It is worthy to note that this is the same man who as boss engineered the sacking of the most successful Editor in Chief of the New Times in its 13 year history. It was Bideri who sacked Sanyu John Bosco, the Editor under whose tenure TNT saw a surge in both sales and readership. With Sanyu gone, the same Bideri orchestrated the installation of Eddie Rwema, the flamboyant young journalist whose days were cut shot by yet another of Bideri and State House import, Ignatius Kabagambe. The latter though keen on becoming the top dog at TNT had his tenure cut short when he was replaced by Bideri after working so hard to frustrate another arguably competent Editor in Chief, David Kabuye.
Inside sources at the New Times have said that Bideri would still be in charge had he not messed up the marketing system through his ill-advised interference and decision to tax evade. With staff going unpaid for three months and the company going as far as near bankruptcy, this was bound to backfire. And backfire it did.
With Rwanda Revenue Moving in to demand the payment of tax arrears and staff beginning to worry about their wages and reporters choosing instead to stay in the newsroom or at home due to the lack of vehicles to take them to the field, “the possibility of TNT falling flat on its belly” was imminent. And because TNT is ruled by someone even more powerful, he demanded answers and Bideri had none. His forced leave was a stern reminder that his time had come, being someone who has previously sent predecessors in forced leaves before moving up on them, he quit the country.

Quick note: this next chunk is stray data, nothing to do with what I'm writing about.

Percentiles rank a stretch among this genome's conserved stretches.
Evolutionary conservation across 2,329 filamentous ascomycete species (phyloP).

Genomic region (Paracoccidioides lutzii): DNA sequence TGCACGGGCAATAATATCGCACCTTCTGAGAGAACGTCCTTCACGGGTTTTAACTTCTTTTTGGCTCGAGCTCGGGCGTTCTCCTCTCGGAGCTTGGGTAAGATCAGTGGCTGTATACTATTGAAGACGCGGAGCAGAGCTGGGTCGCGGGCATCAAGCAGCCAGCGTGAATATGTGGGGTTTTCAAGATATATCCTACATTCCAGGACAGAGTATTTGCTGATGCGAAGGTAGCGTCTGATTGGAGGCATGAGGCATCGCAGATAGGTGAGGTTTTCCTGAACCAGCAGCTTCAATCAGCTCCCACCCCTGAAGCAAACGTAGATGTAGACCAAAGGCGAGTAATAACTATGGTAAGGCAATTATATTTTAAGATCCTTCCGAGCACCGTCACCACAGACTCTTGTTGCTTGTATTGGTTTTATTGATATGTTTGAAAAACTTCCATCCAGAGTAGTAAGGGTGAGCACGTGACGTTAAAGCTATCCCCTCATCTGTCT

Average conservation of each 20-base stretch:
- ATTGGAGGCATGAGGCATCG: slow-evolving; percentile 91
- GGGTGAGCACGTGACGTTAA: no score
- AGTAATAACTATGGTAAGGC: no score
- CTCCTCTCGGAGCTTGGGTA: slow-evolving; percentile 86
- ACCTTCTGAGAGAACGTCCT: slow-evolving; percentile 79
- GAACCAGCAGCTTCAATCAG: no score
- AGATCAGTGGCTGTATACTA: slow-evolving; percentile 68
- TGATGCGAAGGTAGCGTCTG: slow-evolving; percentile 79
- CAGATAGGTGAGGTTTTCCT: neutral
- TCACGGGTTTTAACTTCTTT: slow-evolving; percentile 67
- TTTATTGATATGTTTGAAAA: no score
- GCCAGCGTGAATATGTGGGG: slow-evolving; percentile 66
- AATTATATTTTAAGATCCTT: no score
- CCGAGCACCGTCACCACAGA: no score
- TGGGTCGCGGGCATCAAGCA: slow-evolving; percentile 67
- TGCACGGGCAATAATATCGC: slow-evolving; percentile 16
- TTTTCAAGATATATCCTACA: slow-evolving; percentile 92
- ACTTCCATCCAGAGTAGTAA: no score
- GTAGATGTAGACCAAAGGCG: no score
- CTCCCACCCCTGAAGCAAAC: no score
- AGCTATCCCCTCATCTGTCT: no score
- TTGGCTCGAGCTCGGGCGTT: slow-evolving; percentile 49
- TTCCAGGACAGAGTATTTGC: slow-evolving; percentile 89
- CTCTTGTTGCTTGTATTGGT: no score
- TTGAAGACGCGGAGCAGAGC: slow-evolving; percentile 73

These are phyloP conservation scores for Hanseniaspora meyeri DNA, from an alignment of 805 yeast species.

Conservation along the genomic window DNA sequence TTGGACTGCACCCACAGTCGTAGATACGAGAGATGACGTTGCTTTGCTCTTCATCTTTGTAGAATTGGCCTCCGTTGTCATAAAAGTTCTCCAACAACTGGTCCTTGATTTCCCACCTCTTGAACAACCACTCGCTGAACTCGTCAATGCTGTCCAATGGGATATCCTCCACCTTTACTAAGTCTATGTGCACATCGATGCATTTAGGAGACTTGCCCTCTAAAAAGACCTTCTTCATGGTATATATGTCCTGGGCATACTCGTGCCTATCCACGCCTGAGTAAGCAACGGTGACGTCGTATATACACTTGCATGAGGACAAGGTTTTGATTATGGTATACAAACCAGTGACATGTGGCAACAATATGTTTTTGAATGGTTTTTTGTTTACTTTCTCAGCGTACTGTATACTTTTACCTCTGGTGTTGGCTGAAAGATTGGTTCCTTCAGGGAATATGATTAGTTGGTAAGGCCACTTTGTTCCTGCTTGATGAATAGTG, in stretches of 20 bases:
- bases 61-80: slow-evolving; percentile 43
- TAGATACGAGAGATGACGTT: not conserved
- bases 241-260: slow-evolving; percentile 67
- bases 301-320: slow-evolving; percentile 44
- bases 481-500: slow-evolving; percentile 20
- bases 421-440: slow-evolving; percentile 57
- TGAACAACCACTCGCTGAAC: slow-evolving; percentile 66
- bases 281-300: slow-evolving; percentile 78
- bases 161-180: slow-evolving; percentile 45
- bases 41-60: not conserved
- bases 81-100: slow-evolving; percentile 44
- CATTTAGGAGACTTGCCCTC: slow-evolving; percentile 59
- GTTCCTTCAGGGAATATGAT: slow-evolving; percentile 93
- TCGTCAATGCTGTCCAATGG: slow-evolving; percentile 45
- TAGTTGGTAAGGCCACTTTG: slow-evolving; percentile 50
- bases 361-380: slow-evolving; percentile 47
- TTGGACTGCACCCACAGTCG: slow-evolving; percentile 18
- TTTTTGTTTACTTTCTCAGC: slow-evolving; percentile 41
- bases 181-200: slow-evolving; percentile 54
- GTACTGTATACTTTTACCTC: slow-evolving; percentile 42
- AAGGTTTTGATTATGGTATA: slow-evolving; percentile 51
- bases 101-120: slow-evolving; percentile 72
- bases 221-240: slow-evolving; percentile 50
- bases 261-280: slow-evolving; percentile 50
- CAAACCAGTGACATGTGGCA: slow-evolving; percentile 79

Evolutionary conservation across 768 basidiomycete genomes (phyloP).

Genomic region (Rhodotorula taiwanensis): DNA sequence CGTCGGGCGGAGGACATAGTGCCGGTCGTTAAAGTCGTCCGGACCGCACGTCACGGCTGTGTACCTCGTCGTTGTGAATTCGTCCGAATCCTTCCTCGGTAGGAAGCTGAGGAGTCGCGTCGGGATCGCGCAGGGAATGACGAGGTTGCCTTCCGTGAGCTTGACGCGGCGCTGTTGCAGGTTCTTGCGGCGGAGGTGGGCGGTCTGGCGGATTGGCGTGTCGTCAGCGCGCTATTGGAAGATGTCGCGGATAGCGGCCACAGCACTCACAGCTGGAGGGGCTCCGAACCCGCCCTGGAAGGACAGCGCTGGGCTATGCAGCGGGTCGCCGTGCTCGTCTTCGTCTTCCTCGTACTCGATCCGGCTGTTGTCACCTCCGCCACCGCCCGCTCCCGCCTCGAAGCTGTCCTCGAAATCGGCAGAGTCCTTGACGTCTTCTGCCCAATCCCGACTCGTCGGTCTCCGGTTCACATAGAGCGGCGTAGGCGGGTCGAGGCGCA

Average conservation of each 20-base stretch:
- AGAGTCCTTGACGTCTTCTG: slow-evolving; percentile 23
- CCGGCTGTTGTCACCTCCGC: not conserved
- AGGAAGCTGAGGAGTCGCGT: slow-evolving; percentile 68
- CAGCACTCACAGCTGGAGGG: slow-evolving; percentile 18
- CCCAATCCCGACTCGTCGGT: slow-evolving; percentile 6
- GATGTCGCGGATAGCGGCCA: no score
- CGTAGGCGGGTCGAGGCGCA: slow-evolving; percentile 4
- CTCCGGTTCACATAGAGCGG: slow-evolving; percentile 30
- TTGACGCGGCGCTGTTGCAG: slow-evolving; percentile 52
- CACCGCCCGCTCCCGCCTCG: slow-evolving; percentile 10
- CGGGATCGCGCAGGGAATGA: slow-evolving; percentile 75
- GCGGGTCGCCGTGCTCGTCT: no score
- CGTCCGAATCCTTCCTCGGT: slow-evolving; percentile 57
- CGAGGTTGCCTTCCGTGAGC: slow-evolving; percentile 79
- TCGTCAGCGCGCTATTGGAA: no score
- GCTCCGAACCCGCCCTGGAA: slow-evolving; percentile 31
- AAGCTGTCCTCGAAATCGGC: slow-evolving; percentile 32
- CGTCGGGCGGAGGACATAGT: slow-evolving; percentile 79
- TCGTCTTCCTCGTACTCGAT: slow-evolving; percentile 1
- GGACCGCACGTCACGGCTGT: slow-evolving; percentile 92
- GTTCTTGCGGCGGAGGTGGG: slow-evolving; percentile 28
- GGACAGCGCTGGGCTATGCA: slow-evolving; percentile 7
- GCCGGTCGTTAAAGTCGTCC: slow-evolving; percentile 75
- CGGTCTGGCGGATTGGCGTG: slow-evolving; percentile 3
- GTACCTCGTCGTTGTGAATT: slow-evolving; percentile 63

But as he tries to settle in Canada, I wonder if Joseph Bideri has any idea what being a puppet or being used to such extents that you lose your common sense means. What we can deduce is that no one is indispensable in Rwanda or anywhere in this world, if there is, then it is because their time has not come yet. So my friend, Prof Nshuti, when you let yourself be used to write stuff that would make Lucifer cringe, remember that there is going to be time, when you might want to use the same words to defend yourself. Do not say there were never any precedents!
Over you my little monsters…